At the time, used book sites were offering copies of Confession for hundreds of dollars, because people who owned it apparently liked it a lot and were hanging on to it, so copies on the used book market were rare and desirable. I became annoyed on the author’s behalf that she had the opportunity for all these sales and no way to get them, and that she wouldn’t get a share of these outrageous prices, even if anyone were foolish enough to pay them. Even my correspondents didn’t seem THAT desperate.
So one day I wrote a letter to the publisher, Robert Hale, telling them all about how many people wrote to me asking for the book, and that maybe they should consider a reprint, because I was confident it would sell well. As the publisher didn’t have an Internet presence at that time (remember, early 2000s), it was an actual letter, printed out on paper. I had to stand in line at the post office for an airmail stamp. The things I do for you, Janeites!
My efforts paid off in a very polite and British letter
My efforts paid off in a very polite and British letter from Hale, saying they were aware of the interest and reconsidering a reprint. At that point, I knew I had to call in the cavalry. I posted at the Derbyshire Writers Guild and told the Dwiggies that if they wanted to read the book, write to Hale and tell them so. They were enthusiastic, and a letter-writing campaign was organized. It took a while–a year or so if memory serves–but after some dithering, Hale announced a reprint. It warmed my icy tar-coated spinster heart, Gentle Readers, let me tell you. At last, all those Desperate Janeites who craved a copy of the Confession would be able to get one for their very own.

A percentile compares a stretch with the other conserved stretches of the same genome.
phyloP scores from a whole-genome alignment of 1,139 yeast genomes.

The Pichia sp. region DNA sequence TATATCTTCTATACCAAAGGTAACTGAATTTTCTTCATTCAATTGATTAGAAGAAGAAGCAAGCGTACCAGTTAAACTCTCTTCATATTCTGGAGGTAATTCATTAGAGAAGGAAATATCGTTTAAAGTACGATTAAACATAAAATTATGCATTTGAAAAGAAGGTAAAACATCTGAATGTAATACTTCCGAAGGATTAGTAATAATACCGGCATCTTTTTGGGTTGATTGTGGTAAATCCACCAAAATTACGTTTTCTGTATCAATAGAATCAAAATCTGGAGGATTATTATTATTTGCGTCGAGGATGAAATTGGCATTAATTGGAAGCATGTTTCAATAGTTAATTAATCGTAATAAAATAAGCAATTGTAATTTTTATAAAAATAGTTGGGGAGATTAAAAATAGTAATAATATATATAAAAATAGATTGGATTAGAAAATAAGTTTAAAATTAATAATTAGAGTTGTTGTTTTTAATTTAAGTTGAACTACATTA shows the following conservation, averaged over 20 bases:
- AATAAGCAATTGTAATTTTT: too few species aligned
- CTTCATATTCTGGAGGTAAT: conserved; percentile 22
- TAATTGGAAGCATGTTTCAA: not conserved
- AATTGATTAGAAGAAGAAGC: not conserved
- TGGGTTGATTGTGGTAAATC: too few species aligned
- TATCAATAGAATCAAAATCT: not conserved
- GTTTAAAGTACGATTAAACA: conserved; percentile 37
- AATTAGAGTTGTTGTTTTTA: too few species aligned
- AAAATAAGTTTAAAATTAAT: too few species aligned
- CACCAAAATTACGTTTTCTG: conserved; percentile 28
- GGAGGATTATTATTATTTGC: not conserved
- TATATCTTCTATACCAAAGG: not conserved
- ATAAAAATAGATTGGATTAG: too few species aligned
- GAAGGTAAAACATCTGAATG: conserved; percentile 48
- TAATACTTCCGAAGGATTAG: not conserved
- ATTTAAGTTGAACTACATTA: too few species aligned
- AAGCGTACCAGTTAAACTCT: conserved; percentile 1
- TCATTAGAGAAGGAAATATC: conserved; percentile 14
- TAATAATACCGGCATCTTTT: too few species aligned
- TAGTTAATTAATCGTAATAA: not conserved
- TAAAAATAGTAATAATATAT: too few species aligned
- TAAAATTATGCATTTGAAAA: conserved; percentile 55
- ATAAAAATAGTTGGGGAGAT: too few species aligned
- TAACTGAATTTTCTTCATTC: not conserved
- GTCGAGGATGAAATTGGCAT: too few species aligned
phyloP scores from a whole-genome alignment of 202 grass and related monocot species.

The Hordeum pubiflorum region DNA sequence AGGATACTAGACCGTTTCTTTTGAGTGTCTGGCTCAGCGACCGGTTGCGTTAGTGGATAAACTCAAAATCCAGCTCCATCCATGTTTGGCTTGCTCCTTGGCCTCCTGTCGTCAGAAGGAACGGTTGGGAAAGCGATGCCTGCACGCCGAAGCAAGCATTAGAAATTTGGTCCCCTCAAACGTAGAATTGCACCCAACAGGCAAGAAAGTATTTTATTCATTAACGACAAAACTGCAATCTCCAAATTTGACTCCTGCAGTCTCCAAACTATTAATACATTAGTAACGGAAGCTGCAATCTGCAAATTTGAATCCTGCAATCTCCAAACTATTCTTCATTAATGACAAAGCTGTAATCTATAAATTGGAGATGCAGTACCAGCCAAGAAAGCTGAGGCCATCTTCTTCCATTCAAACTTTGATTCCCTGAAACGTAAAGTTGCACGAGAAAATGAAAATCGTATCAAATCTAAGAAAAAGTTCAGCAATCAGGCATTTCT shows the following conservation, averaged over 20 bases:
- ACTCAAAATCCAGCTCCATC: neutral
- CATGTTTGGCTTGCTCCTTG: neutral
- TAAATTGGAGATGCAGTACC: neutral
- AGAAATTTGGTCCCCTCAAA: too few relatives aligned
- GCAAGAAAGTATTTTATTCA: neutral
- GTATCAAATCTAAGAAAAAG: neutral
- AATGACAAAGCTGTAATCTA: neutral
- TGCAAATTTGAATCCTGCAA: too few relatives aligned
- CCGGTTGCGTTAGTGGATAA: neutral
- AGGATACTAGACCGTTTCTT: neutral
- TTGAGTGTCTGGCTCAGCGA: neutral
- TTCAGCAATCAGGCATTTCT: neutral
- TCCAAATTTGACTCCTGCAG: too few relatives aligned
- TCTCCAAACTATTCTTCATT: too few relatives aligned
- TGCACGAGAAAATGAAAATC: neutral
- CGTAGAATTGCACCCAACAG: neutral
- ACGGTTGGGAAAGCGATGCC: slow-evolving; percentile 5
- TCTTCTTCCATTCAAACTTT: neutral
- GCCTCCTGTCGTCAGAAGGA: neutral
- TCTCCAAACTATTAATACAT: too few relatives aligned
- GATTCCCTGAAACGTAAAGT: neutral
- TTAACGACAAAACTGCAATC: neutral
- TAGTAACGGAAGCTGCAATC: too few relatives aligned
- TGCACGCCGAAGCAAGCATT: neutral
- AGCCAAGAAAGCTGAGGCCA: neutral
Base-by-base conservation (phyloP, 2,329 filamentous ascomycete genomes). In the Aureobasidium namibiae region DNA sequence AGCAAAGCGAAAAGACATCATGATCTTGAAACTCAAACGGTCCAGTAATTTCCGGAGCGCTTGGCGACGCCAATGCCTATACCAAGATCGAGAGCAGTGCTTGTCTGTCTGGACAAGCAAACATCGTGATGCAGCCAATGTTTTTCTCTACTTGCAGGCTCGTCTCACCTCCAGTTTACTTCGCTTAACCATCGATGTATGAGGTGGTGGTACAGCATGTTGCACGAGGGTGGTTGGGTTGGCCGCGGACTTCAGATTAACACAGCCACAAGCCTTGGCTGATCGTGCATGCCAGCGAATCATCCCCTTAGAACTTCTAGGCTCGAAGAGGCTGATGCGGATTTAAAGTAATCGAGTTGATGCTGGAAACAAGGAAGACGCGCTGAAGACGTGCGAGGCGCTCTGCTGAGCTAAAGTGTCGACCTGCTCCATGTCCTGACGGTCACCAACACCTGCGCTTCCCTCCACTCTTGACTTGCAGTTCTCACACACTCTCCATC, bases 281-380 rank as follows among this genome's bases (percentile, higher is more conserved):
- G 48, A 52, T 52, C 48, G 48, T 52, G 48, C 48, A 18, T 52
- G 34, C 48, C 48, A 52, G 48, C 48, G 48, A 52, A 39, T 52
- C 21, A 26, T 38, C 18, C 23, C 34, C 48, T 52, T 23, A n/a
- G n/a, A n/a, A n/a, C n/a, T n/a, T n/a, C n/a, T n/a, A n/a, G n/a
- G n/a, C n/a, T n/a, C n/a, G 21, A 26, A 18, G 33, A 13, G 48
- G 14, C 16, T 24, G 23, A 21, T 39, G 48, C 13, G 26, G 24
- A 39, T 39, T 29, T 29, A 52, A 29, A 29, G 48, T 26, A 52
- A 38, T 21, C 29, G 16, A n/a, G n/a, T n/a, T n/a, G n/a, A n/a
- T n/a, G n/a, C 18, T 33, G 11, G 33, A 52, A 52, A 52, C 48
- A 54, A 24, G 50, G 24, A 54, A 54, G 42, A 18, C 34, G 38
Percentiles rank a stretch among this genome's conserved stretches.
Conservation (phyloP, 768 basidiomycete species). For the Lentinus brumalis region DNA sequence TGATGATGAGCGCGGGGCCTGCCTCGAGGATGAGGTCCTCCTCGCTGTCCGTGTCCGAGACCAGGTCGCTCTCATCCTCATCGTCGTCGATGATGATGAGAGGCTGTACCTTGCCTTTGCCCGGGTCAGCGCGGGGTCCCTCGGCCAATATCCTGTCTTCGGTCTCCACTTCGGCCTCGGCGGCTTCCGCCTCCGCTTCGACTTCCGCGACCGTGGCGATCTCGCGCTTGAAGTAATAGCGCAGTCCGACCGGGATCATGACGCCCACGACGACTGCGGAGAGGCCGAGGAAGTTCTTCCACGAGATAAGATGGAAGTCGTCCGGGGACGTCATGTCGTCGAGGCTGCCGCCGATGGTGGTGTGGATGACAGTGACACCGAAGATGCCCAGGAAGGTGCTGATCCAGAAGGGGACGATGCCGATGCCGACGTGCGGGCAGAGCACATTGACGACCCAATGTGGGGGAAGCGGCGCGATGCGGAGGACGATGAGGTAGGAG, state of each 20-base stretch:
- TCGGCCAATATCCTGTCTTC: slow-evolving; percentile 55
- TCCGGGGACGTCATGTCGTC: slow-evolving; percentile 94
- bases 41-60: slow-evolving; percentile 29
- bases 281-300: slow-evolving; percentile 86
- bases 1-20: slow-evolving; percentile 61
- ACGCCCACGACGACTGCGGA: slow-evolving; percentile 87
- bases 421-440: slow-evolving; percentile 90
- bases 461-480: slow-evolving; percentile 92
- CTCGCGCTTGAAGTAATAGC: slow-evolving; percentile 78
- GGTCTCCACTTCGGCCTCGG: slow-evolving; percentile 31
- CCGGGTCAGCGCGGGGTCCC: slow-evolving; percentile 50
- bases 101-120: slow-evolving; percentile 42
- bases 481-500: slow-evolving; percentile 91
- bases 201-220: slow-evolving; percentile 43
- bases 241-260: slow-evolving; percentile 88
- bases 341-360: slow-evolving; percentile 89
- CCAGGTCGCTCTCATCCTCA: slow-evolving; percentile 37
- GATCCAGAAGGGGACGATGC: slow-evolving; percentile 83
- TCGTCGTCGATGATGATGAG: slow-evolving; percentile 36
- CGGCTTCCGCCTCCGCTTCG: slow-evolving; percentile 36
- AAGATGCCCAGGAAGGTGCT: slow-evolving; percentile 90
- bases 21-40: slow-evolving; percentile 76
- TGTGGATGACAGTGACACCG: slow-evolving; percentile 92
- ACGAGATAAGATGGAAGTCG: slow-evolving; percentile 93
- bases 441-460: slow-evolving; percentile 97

The reprint sold out quickly, and it was reprinted a couple more times. I posted one announcement on AustenBlog:
Amanda Grange, the author of (Mr.) Darcy’s Diary, wrote to tell us that the Holy Grail of P&P sequels for many Darcy fans, The Confession of Fitzwilliam Darcy by Mary Street, will be reissued by Robert Hale at the end of January.
Emphasis added; you will soon know why. Of course I meant that it was the Holy Grail because it had been so difficult to obtain. Each reprint by Hale was small, and would quickly sell out, and we would be back to the book going for $250 on the used book sites.
In 2008, Berkeley did a reprint in the U.S., which was the occasion for much rejoicing in Janeiteland. When I received a review copy, I was amused to note that my short post alerting my Gentle Readers to the availability of a previous reprint was, er, appropriated as a blurb, which I hope is readable on that image.
I couldn’t get mad about it. I did describe it as “the Holy Grail of P&P sequels for many Darcy fans,” though I meant it in a completely different context. But the whole thing made me laugh, and I like the book well enough, so I decided to not make a big deal about it; I was just happy that the book would remain in print, making Janeites happy and paying the authoress royalties. I can see why someone would find it annoying, though, in a less benign example.